And in Nigeria and Angola, the fifth and sixth largest suppliers of oil to the U.S. respectively, she will discuss economic and political issues. At a Jul. 30 press briefing, Assistant Secretary Johnnie Carson explained, “We are concerned about having a good energy relationship with them.”
“We also believe it is important for them to deal with some of their domestic issues,” Carson said, “which will help to strengthen their democracy.”
In answer to a reporter’s question about America’s rivalry with China in Nigeria and Angola, Carson insisted, “our presence there has nothing to do with anyone else’s operations on the continent.”
One other issue that is sure to be discussed at every stop on Clinton’s trip is the new U.S. military command for Africa – Africa Command or Africom. The creation of the new command, which became fully operational on Oct. 1, 2008, has provoked nearly unanimous opposition from civil society throughout the continent.
According to General William Ward, the commander of Africom, his deputy, Vice Admiral Robert Moeller, and other military officers, the new command has three principal missions. The first is to handle security assistance to key African regimes and – if necessary – direct U.S. military intervention to protect U.S. access to oil and other resources in Africa. The second mission is to make Africa a central battlefield in the ‘Global War on Terrorism’. And the third is to demonstrate America’s determination to compete with China for economic power and political influence in Africa.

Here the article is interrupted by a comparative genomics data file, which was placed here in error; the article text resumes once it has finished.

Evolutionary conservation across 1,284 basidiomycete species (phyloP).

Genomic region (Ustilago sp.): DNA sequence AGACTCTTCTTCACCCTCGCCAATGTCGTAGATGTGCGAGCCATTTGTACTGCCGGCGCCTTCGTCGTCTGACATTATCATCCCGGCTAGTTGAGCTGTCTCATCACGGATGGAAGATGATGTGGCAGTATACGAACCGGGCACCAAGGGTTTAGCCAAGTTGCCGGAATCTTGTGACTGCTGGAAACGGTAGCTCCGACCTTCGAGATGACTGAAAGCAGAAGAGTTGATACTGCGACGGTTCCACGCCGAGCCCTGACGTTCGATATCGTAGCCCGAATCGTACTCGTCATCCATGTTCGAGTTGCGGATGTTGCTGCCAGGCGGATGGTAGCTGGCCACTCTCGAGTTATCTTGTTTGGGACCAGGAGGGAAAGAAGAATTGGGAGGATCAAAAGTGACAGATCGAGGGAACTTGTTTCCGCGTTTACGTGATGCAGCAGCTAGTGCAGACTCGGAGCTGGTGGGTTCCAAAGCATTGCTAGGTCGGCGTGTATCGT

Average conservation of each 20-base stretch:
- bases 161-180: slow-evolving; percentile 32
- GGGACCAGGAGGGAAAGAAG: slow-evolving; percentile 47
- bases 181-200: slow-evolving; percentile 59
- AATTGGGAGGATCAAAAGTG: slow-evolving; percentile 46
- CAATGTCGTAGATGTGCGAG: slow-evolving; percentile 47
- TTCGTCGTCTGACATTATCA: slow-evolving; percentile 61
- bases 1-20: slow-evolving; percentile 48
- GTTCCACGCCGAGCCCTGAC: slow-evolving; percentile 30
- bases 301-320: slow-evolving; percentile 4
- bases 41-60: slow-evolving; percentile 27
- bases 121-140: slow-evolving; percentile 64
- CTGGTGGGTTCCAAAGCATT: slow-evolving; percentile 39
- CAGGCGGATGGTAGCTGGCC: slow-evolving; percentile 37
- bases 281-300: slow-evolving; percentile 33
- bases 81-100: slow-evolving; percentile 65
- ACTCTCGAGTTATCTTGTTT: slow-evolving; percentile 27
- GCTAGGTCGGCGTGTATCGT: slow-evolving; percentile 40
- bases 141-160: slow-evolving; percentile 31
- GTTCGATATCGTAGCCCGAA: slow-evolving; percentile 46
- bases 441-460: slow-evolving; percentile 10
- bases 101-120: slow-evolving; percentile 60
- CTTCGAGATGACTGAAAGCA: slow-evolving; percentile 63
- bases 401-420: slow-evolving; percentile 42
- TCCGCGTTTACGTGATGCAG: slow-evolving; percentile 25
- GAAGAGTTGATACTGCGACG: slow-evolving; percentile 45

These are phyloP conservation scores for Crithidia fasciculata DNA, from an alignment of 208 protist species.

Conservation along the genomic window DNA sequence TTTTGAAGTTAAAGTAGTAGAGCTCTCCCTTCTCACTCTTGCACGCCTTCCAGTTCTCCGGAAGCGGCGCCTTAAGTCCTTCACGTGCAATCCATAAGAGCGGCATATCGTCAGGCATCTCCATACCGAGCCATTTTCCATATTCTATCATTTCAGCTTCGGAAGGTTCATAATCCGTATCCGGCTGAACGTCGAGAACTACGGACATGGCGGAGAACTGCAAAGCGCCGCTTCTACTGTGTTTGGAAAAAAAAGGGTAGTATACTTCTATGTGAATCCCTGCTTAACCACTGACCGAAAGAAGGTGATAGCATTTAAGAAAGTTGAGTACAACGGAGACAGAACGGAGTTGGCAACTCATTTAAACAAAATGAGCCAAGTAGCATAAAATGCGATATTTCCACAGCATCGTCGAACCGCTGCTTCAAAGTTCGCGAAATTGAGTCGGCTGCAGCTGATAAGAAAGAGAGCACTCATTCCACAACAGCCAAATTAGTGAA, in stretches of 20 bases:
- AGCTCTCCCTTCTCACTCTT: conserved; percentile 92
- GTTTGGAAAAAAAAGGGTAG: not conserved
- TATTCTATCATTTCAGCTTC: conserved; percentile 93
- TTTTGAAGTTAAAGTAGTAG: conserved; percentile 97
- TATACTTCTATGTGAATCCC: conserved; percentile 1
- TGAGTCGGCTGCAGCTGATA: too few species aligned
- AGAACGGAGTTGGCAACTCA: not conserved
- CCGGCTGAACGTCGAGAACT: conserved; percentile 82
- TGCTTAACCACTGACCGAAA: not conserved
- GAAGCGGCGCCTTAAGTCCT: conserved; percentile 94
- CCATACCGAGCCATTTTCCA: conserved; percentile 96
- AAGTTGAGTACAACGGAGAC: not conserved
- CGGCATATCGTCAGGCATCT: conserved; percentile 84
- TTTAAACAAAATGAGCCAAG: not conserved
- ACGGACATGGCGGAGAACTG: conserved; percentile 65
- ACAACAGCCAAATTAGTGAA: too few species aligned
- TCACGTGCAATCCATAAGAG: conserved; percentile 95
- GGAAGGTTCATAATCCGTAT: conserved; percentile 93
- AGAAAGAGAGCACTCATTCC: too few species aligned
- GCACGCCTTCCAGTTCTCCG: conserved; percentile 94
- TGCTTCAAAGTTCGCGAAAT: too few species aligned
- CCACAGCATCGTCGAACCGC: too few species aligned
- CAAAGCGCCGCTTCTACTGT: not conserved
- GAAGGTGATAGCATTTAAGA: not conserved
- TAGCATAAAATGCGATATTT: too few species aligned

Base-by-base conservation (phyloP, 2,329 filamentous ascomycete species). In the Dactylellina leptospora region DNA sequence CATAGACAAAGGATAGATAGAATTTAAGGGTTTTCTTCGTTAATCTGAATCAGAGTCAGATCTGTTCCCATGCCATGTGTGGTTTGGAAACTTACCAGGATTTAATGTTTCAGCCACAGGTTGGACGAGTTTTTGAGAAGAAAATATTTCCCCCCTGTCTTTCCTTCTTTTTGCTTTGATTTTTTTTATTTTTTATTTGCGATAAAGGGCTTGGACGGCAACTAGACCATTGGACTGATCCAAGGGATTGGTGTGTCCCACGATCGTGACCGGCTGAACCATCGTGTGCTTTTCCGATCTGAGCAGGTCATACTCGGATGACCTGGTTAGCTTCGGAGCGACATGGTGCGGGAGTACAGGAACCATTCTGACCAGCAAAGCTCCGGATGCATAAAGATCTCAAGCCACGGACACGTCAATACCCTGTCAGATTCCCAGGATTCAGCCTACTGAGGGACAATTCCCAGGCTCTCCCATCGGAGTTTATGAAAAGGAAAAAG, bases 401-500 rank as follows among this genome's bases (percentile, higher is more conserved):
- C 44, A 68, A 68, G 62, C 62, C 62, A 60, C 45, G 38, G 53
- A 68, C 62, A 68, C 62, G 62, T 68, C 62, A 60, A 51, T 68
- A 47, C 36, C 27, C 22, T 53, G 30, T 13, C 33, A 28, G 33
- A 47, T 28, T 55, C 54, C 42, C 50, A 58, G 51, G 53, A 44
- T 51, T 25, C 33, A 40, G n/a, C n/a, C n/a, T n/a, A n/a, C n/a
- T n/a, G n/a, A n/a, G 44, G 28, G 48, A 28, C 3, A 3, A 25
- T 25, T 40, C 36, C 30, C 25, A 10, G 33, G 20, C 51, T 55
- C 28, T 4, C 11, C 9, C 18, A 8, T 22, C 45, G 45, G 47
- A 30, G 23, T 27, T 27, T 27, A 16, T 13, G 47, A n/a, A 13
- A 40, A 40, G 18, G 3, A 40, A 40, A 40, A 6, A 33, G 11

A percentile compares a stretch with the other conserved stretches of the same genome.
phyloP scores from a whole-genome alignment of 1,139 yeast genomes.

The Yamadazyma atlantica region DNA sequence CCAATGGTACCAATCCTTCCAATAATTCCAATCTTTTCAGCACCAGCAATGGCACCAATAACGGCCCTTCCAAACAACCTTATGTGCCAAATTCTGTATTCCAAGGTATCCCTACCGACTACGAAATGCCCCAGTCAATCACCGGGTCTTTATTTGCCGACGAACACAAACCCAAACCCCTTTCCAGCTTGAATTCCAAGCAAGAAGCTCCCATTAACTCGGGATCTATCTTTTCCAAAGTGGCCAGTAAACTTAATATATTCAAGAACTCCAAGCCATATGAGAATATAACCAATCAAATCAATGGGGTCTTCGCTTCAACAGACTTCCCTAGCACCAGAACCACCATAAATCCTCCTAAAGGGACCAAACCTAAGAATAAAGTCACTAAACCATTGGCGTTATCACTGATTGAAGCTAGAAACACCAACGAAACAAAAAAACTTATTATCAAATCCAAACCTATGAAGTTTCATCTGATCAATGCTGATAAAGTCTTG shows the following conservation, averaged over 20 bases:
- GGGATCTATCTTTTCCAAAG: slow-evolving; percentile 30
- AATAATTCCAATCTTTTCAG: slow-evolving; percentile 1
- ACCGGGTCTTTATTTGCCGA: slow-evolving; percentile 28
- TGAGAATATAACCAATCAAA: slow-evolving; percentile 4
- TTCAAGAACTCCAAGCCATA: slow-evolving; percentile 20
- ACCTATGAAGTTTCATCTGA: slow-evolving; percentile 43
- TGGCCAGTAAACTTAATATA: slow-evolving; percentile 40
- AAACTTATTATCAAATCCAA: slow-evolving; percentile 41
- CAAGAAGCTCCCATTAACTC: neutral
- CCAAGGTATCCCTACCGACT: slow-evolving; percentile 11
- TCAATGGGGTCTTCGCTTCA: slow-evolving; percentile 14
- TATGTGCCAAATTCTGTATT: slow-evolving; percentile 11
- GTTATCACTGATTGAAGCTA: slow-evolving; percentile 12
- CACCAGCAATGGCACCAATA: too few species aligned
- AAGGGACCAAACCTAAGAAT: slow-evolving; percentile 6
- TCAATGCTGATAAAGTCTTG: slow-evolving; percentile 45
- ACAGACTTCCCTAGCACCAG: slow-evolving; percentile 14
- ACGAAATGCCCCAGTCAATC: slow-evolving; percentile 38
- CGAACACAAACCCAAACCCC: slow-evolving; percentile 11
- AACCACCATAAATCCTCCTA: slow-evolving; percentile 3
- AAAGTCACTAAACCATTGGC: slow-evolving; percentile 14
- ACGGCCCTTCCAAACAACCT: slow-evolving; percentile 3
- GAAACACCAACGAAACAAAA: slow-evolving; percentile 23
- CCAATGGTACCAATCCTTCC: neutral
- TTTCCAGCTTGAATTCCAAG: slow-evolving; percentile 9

Ward cited America’s growing dependence on African oil – the U.S. now gets more oil from Africa than from the Middle East – as a priority issue for Africom when he appeared before the House Armed Services Committee on Mar. 13, 2008. He went on to state that combating terrorism would be “Africom’s number one theatre-wide goal.”
At an Africom conference at Fort McNair on Feb. 18, 2008, Moeller said that protecting “the free flow of natural resources from Africa to the global market” was one of Africom’s “guiding principles” and specifically cited “oil disruption,” “terrorism,” and the “growing influence” of China as major “challenges” to U.S. interests in Africa.
Kenya, South Africa, Angola, the Democratic Republic of Congo, Nigeria, and Liberia all get large quantities of weaponry as well as military training and other security assistance from the U.S. – and all of them are eager to maintain those close military ties.
But, in the face of vehement public opposition to Africom, Liberia was the only country in Africa willing to allow Africom to establish its headquarters on their soil. The U.S., however, decided to decline Liberia’s offer to host the new command – due to concerns about security and the country’s lack of infrastructure. Africom is based in Stuttgart, Germany.
*Daniel Volman is the Director of the African Security Research Project in Washington, DC. He is the author of numerous articles and reports and has been studying U.S. security policy toward Africa and African security issues for more than thirty years.